This blog in 2014

67,355 direct hits from 146 countries. An unknown additional number from being reblogged on other sites, and from other blogs which I have contributed. I am particularly proud of the links I have established with blogs aimed at explaining evolution to religious believers. In my view not the least of the intellectual crimes of the creationists is their arrogant claim that theirs is the One True Understanding of ancient texts, and unbelievers and thoughtful believers are natural allies in the never-ending struggle against obscurantism.I am also gratified by the way in which material from this blog has found its way into newspapers in both Scotland and England, and even, recently, into Forbes Magazine, because of the effect of this on public opinion.

UWASocrates_gobeirne_croppedThe most popular post, overall, must have been Socrates, evolution, and the word “theory”, since this, in its 3 Quarks Daily version, reached the #4 spot on Reddit Philosophy. Next, probably, comes The natural, the supernatural, and the nature of science which appeared on ScientiaSalon, Massimo Pigliucci’s platform for professional-level discussion between philosophers and scientists (Massimo accepted this while totally disagreeing, as he made plain in his comments, with my conclusions). This in turn was based on two posts here on science and the supernatural; The natural, the supernatural, and the nature of science and Why we get it wrong and why it matters. These posts share a single theme, namely the limited value of purely verbal arguments. If we accept that all men are mortal and that Socrates is a man, then, just as the classical theory of syllogisms tells us, we must conclude that Socrates is mortal. But, as Bertrand Russell pointed out many years ago, we have not actually learnt anything from this process, because we would not have agreed that all men are mortal unless we were committed to accepting the mortality of Socrates in the first place. And those who claim that science of its very nature excludes the supernatural are laying themselves open to the only valid criticism to emerge from the twentieth century revival of creationism, namely that such a presumption begs the question regarding supernatural intervention. I follow Maarten Boudry in saying that on the contrary, science does not exclude the supernatural, but regularly examines it and finds it wanting.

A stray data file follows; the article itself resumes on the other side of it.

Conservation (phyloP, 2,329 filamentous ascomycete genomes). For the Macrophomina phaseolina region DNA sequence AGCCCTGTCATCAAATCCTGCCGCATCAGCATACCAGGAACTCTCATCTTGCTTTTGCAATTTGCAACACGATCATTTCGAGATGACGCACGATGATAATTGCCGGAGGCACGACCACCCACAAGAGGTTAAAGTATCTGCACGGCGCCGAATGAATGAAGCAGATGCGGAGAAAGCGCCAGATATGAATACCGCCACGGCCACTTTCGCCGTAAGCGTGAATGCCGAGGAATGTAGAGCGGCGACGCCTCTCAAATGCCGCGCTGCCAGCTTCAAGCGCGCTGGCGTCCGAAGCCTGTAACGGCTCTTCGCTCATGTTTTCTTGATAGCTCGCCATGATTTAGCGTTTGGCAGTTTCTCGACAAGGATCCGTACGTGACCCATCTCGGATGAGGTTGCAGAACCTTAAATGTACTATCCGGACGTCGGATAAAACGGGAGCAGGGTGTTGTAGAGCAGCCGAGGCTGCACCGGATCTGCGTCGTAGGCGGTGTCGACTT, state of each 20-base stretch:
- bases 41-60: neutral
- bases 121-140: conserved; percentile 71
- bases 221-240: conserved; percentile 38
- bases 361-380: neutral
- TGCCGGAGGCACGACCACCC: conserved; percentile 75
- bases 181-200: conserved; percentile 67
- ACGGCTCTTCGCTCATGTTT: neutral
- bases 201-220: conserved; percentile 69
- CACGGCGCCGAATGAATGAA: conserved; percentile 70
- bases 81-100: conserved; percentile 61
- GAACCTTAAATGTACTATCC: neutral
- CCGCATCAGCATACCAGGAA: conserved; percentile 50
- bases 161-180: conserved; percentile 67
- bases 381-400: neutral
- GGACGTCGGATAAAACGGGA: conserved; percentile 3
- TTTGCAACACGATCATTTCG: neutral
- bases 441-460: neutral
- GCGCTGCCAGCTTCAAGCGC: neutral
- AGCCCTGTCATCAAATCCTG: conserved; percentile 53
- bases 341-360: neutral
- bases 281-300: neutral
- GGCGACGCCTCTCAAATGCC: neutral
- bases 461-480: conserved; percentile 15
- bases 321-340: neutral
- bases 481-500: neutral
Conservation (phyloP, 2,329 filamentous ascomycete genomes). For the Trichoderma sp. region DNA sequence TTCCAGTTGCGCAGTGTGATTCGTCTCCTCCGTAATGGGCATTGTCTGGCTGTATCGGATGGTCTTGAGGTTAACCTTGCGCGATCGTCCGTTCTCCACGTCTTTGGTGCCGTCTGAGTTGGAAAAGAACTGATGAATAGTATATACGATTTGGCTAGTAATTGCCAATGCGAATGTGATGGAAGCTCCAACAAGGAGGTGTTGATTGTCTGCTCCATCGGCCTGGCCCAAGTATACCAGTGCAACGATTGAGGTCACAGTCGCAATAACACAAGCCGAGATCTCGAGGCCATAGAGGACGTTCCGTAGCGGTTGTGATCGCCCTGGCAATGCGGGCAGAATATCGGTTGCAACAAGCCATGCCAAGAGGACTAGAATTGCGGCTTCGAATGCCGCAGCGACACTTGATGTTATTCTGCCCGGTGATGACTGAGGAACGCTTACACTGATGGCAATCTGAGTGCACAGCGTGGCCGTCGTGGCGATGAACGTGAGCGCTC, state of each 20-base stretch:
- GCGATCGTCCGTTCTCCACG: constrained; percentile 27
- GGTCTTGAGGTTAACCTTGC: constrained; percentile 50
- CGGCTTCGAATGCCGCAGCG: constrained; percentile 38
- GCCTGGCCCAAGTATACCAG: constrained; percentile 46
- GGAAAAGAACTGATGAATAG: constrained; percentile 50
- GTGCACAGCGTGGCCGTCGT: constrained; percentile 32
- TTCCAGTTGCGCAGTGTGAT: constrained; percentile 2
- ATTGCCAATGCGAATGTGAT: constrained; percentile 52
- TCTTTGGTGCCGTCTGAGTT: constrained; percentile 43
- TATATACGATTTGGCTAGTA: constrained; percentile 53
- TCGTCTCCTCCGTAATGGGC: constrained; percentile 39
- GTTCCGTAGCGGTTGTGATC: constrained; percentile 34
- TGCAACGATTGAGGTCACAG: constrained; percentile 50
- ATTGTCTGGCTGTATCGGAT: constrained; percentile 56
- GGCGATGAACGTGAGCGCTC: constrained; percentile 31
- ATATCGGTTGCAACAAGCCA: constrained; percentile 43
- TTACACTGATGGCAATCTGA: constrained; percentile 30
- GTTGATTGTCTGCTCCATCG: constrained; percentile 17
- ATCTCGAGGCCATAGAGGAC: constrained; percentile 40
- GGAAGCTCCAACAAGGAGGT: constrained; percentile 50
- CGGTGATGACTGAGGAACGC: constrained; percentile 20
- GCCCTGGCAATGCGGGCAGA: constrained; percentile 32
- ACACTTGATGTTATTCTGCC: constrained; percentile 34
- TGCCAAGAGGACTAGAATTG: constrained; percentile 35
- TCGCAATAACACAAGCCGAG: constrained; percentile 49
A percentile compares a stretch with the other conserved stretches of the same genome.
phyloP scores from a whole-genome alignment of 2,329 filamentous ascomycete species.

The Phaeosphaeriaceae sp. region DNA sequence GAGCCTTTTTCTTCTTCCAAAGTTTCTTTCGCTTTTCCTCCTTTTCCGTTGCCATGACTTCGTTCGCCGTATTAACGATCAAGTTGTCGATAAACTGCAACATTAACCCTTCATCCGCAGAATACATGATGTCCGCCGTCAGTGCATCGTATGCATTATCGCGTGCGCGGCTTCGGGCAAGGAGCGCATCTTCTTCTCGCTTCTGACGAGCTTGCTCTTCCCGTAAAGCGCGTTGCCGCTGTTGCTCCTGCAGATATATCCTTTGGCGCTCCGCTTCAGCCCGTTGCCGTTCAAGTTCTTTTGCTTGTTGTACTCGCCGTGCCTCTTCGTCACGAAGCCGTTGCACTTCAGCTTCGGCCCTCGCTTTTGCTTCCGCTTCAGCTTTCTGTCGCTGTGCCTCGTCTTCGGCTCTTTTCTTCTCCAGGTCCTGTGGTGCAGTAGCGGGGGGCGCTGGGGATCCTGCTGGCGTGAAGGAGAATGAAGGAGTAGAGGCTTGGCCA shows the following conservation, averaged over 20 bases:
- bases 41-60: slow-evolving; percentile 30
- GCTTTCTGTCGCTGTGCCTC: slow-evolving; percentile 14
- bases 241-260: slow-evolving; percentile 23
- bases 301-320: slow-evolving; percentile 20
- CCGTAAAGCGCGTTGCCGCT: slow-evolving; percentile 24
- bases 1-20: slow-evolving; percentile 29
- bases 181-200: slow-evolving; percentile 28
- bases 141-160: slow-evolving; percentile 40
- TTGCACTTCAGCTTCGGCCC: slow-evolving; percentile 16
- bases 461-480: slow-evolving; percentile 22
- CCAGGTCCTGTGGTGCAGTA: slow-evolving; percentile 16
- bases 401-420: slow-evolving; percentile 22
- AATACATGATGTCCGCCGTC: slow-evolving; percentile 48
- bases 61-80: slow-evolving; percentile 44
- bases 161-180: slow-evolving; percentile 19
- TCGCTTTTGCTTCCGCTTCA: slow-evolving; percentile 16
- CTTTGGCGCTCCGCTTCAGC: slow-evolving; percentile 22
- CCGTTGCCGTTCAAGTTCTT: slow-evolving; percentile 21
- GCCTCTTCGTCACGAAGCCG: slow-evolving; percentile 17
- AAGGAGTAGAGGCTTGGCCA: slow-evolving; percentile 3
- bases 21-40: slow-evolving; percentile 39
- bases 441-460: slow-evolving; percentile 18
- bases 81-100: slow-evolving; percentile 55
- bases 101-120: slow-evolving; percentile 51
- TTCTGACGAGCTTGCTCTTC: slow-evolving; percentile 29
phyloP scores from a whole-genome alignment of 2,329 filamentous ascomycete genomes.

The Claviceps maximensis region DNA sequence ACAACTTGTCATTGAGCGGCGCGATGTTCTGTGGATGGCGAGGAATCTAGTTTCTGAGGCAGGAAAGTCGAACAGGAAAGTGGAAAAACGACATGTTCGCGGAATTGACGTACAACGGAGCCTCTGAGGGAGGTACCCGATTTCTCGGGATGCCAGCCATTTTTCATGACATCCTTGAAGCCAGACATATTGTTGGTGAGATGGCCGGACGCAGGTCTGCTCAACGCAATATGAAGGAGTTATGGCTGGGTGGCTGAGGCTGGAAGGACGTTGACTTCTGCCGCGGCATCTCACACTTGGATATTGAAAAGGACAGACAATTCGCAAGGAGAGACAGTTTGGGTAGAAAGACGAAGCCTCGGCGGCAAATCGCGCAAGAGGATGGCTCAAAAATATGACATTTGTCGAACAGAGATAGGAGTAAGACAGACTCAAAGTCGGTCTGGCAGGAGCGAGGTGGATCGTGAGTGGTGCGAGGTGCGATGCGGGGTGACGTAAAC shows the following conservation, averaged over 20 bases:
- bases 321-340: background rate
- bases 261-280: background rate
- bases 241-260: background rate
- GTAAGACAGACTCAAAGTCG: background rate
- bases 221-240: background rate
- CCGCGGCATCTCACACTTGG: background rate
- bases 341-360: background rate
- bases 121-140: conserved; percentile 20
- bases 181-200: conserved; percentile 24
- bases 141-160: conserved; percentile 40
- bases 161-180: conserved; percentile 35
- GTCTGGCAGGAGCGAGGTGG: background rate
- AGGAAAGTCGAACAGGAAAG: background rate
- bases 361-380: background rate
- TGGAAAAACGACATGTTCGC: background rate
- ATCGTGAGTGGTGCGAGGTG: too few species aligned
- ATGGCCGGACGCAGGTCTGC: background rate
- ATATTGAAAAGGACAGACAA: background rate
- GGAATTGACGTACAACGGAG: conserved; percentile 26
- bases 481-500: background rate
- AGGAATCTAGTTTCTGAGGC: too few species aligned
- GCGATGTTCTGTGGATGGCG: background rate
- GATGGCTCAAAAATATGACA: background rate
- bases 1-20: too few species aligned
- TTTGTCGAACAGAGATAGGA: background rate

On this site itself, the most visited post was Noah’s Ark Zoo Farm Responds to Criticism , in which the Zoo Farm compounded the intellectual offences pointed out by Alice Roberts, followed by Evolution is a lie says the school. Good curriculum, says England’s School Inspectorate (the school in question was following the ACE curriculum, described by my friend Jonny Scaramanga) and Why I do NOT “believe in Darwin’s theory of evolution”. The most significant in their effects, I hope, have been the recent series regarding creationist infiltration into Scottish schools, and current endeavours to persuade the Scottish Government to issue guidance against this.And one popular post providing a reference resource of ongoing value is PhD Thesis of Sylvia Baker, founder of “Christian” (i.e. Creationist) Schools Trust. This spells out precisely what creationist tactics are regarding the teaching of evolution, history, and morality, and the extent to which they are successful.

Portrait of Alice Roberts